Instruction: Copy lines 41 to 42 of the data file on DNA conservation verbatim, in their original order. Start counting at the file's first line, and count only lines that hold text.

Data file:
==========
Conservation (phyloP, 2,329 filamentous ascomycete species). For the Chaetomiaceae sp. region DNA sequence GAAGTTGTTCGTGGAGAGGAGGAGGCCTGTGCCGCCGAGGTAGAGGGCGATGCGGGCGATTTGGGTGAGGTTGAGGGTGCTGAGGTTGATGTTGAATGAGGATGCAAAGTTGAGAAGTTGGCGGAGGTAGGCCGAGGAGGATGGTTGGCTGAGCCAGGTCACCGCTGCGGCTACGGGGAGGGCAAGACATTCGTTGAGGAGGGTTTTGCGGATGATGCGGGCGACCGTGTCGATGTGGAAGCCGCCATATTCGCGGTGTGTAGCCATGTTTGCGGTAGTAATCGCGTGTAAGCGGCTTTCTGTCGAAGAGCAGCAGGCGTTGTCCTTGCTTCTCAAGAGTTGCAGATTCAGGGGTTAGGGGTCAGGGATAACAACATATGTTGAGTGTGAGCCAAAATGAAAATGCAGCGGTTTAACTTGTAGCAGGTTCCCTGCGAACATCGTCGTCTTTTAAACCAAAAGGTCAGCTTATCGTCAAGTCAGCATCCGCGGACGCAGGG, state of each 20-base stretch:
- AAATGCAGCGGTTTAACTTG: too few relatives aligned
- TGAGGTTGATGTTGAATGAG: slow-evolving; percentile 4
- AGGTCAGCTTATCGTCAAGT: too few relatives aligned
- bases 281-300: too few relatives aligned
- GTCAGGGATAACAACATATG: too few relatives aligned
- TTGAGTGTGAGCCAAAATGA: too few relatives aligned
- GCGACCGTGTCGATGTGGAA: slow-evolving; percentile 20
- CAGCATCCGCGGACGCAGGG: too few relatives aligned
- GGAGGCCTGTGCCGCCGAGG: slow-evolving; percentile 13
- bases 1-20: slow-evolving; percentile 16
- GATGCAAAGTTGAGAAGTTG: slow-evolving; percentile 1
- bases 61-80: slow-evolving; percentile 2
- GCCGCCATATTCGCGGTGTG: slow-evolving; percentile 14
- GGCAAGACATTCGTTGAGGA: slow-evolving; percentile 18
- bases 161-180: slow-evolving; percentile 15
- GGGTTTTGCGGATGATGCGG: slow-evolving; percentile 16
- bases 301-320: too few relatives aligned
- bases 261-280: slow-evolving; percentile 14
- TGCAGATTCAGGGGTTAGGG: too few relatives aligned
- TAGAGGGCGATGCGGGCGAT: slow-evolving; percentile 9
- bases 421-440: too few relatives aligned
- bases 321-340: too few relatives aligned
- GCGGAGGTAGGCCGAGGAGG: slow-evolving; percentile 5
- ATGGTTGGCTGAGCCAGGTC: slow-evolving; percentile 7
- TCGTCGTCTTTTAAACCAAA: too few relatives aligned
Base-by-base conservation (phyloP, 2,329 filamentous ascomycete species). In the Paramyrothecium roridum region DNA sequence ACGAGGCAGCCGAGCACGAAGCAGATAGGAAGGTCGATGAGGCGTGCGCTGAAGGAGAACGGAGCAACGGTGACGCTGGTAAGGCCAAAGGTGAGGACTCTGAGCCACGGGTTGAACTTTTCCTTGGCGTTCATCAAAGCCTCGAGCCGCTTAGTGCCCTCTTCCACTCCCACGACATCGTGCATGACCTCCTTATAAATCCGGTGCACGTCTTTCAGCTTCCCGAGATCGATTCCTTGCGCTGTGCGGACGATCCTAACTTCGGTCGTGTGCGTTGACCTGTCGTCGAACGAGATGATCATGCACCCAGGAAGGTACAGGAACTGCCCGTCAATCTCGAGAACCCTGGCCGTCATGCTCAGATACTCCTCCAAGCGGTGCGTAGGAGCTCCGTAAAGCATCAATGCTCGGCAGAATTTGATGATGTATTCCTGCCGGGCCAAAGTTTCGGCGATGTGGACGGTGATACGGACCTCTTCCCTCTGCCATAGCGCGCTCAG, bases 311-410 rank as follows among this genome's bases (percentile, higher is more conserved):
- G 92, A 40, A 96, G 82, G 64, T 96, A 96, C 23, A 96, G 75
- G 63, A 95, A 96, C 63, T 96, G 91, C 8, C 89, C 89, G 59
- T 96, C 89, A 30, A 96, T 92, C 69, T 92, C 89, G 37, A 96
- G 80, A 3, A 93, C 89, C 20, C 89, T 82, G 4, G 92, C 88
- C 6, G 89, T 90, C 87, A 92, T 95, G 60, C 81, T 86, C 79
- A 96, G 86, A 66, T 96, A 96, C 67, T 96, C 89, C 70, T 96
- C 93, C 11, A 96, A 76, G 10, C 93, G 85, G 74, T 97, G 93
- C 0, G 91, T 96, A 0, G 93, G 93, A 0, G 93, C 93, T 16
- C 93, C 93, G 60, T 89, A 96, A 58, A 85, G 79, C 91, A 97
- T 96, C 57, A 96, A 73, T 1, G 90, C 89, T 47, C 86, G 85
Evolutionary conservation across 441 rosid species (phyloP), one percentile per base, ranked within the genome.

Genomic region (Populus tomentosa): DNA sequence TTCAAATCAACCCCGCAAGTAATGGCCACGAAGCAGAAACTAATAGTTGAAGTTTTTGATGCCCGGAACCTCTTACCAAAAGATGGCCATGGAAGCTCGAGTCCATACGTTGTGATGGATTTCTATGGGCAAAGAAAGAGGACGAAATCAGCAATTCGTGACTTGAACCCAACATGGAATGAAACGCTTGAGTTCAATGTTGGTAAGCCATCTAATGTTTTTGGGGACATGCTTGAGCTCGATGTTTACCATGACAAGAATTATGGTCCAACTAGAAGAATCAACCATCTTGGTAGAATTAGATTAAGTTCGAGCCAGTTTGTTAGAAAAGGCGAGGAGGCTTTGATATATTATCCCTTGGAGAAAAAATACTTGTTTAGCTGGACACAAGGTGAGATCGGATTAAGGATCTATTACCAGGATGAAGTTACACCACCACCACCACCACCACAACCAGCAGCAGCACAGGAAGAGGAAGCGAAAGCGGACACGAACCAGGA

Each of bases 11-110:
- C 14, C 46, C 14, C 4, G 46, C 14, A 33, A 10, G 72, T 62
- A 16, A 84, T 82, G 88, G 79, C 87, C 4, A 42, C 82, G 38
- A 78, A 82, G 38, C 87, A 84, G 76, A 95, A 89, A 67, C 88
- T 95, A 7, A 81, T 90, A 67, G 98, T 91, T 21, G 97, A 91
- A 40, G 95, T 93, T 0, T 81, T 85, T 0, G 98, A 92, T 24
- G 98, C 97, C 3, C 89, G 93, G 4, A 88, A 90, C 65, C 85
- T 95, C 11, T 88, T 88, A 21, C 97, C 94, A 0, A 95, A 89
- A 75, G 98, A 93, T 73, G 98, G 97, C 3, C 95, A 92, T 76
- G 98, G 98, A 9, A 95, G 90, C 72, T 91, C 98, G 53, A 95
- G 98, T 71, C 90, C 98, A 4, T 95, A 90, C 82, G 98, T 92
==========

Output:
- C 14, C 46, C 14, C 4, G 46, C 14, A 33, A 10, G 72, T 62
- A 16, A 84, T 82, G 88, G 79, C 87, C 4, A 42, C 82, G 38